When we’re new to the program – our first five years or so – we typically have blind spots about how we manage ourselves around other people. In our 4th, 5th, 6th and 7th steps, we gain some insight.
If we stay teachable, this topic, more so than any other, is proof that “more will be revealed.”
The longer we stay sober, the more clarity we have about who we are and what pushes our buttons. Wouldn’t it be great if clarity was all we needed?
It’s not. At least not in my experience and I am anything but new. Knowing better doesn’t always mean doing better. Sometimes we just react – as I did on the day I wrote this.
Today I had a chance to overlook something. But I didn’t. Today I had a chance to pause when irritated. But I didn’t. Today I might have practiced restraint of tongue and pen. But I didn’t. Today I had a chance to remember how it was for me when I came in. I did, but I didn’t care.
The difference between new and now? I knew what I did. I knew my snarky, knee-jerk reaction was inappropriate. Wouldn’t it be great if knowing was all I needed to do? Sigh. It’s not.
To know that I am not God, I must accept the limitations of being human.
The amazing thing about Alcoholics Anonymous is its recognition of our humanity, imperfect and messy as we may be. We can revel in being just another bozo on the bus. We can relax, knowing we don’t have to have all the answers. We can come to grips with the fact that we are going to screw up.
The 7th Step says it very clearly: “The chief activator of our defects has been self-centered fear – primarily fear that we would lose something we already possessed or fail to get something we demanded.”
This is not just referencing tangible things, like people or money. It’s about pride, ego, insecurity, hurt, rejection. Self-reliance has failed us so many times and yet…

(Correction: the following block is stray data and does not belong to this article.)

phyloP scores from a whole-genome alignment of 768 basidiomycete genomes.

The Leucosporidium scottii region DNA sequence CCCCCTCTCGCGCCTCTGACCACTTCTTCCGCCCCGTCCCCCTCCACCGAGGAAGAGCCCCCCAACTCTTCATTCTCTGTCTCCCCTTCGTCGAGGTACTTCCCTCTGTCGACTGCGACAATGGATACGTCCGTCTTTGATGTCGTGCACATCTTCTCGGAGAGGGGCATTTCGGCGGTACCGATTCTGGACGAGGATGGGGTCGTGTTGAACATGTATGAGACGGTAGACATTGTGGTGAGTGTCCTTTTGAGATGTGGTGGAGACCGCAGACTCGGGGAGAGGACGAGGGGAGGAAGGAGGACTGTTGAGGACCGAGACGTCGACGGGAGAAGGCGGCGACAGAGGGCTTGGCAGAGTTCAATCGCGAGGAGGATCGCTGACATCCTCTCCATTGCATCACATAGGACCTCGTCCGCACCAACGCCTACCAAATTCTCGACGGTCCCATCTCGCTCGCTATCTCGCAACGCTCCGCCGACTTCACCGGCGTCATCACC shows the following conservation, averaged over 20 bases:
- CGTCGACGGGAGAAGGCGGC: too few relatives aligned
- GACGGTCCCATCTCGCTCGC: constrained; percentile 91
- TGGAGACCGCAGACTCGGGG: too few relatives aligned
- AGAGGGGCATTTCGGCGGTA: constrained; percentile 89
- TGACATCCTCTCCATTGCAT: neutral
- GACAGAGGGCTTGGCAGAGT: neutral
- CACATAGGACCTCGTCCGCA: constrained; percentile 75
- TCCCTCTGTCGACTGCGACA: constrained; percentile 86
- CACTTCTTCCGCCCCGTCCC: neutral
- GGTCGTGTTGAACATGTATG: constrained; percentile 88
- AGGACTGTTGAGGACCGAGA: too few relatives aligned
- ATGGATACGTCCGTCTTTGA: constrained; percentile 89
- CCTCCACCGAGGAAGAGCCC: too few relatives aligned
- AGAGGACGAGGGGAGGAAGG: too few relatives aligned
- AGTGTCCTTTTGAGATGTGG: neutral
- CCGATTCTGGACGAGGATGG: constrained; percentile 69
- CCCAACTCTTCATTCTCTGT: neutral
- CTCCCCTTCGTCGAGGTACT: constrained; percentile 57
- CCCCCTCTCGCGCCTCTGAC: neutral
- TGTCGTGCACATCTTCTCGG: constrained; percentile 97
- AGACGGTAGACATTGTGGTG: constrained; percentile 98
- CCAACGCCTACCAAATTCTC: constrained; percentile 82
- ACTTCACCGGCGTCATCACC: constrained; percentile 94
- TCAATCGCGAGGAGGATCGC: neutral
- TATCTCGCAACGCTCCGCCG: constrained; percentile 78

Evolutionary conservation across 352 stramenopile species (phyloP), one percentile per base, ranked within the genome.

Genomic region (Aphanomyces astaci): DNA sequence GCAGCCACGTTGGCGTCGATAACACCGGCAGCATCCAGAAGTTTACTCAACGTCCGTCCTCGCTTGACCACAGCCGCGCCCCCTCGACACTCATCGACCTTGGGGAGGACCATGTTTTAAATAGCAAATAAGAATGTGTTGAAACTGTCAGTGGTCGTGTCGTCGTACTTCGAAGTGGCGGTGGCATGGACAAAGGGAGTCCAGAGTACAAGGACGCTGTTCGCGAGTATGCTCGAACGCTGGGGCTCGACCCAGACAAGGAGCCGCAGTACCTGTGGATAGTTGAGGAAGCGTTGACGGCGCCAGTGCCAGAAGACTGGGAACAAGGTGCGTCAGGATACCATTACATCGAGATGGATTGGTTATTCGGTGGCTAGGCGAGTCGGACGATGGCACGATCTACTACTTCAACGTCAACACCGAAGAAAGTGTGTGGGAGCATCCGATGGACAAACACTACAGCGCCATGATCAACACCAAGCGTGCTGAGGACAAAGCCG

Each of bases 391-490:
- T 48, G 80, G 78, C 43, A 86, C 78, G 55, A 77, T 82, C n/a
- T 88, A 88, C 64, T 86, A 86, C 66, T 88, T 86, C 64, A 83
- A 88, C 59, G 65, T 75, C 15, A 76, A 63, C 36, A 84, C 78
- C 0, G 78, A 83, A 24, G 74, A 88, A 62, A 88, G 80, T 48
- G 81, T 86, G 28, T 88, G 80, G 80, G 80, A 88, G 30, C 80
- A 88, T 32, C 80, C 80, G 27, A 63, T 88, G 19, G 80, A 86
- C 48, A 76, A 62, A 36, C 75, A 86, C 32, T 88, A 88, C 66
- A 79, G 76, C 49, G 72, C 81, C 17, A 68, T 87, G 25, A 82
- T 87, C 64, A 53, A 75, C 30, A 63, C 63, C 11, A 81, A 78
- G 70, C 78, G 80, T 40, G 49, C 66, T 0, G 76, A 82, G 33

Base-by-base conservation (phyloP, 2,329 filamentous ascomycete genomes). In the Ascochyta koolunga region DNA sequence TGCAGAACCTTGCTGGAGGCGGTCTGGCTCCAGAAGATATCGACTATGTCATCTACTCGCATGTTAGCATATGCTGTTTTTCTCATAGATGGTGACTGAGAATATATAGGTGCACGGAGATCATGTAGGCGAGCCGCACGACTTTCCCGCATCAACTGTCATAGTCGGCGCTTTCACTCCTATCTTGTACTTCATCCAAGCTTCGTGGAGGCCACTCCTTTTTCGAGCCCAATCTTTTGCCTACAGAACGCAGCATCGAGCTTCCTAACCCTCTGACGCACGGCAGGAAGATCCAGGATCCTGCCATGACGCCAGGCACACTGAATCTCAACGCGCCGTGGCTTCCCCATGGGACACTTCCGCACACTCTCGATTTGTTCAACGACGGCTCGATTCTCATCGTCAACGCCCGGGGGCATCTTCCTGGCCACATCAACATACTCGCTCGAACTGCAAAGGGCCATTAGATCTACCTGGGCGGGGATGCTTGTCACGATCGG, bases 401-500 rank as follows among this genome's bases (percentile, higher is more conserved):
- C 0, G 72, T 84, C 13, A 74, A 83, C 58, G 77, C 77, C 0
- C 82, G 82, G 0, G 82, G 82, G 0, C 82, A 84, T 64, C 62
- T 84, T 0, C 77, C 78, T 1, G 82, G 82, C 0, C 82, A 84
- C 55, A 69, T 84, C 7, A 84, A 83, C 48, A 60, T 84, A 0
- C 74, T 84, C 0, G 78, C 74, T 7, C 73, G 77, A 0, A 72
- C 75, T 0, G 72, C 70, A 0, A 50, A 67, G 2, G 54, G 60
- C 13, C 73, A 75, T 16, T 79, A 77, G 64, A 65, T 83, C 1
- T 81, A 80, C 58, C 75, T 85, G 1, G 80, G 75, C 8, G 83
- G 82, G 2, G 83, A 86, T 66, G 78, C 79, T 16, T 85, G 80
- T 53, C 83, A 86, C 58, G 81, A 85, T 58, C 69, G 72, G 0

To be human is to err. To be alcoholic is to err often. Abstinence doesn’t fix that. There’s no magic wand. We are reminded that “God will not render us white as snow.”
But there is progress – spiritual progress – as we go along.
To help us become productive human beings, AA provides direction in the 10th Step: “Continued to take personal inventory and when we were wrong, promptly admitted it.”
One of the first things my sponsor pointed out: It doesn’t say if, it says when. But the longer I stay sober, the more the word “promptly” starts to pop.
That’s how I started my day. From irritation to apology. I don’t need to explain someone else’s part. I don’t need to take responsibility for it either. It really doesn’t matter. I just own mine, acknowledge being wrong, offer an apology and move on.
Making mistakes used to get me upset. Being less than perfect scared me. Not anymore. No human will ever be perfect. So don’t expect yourself to be. Or beat yourself up when you’re not.
How It Works says: “Do not be discouraged. No one among us maintains anything like perfect adherence to these principles.” We don’t get perfect, but we do get better.
How lucky we are to be human. And this time with directions.